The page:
“Creating a new fiscal constitution in post-war Japan”

In the latest tax history talk, Professor Martin Daunton from the University of Cambridge, addressed the subject of how the Japanese tax system was reformed following World War II. This restructuring has been described as  “the most dramatic tax reform programme ever launched in a modern industrial nation…”. In his talk, Professor Daunton combined the economic and fiscal history of Japan in the late 1940s, with the story of two experts dealing with the same problem.

After the end of the war, Japan was facing very high inflation, and had to be rebuilt following the Allied attacks on key cities. The occupying American forces, under General MacArthur, were faced with reshaping Japanese society to create a stable democracy, whilst removing the origins of militarism, and tax was an imporantt aspect of this. However, instead of a single united approach, President Truman and General MacArthur each appointed their own advisors to address the problem.

Truman’s appointment as economic advisor to the Japanese stabilisation programme was Joseph Dodge, a banker. Dodge’s proposals, known as the “Dodge line” included stimulating exports and reducing spending, introducing a single exchange rate for the Yen, and imposing fiscal austerity. This approach, which was not sympathetic to local circumstances, was based on the premise that Japan could not be reconstructed “without suffering”.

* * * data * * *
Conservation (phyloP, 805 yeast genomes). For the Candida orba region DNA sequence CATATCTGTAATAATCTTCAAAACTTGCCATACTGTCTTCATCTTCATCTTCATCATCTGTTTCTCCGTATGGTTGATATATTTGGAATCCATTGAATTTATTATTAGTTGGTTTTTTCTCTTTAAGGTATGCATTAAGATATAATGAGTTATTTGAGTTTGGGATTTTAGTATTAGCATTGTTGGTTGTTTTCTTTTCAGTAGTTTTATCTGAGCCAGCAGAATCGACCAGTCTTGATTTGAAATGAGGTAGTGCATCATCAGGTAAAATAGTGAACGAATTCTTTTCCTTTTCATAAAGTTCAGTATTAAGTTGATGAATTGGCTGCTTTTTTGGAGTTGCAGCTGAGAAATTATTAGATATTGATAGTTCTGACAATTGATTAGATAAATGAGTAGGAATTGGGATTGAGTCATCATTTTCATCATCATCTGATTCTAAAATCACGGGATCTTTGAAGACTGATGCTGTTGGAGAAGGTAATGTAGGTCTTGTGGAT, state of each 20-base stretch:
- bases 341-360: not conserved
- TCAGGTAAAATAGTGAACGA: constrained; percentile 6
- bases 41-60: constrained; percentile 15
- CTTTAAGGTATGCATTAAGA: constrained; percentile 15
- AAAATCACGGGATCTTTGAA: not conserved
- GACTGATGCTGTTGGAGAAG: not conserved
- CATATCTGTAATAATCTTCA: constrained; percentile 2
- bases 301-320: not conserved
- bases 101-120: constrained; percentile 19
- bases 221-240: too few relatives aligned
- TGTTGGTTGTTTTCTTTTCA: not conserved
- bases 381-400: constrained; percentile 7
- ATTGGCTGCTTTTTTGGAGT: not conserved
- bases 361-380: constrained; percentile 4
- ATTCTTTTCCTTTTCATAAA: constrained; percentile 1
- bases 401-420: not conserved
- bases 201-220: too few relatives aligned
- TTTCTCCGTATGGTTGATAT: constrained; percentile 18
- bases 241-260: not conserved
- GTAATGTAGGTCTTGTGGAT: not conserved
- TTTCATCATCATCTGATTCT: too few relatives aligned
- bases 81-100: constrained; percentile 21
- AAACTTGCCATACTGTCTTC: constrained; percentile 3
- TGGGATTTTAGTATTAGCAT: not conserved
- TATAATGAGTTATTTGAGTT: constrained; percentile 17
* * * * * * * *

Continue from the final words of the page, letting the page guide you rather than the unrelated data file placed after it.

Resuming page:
MacArthur invited Carl Shoup, an academic, to lead a mission to reform the Japanese tax system. Shoup, who is credited as the father of value added tax, was more sensitive to local conditions. In essence, he proposed broadening and democratising what had been an autocratic state, as well as encouraging responsible behaviour by bringing more people into contact with the state, through income tax.

Overall neither approach prevailed, and features of both proposals were adopted, which was good for Japan initially, although less so in the longer term. What was perhaps most striking was the uncoordinated approach adopted by the US – although as Professor Daunton explained, this was not without historical precedent.

Caroline Turnbull-Hall

February 2015

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Martin Daunton “Creating a new fiscal constitution in post-war Japan”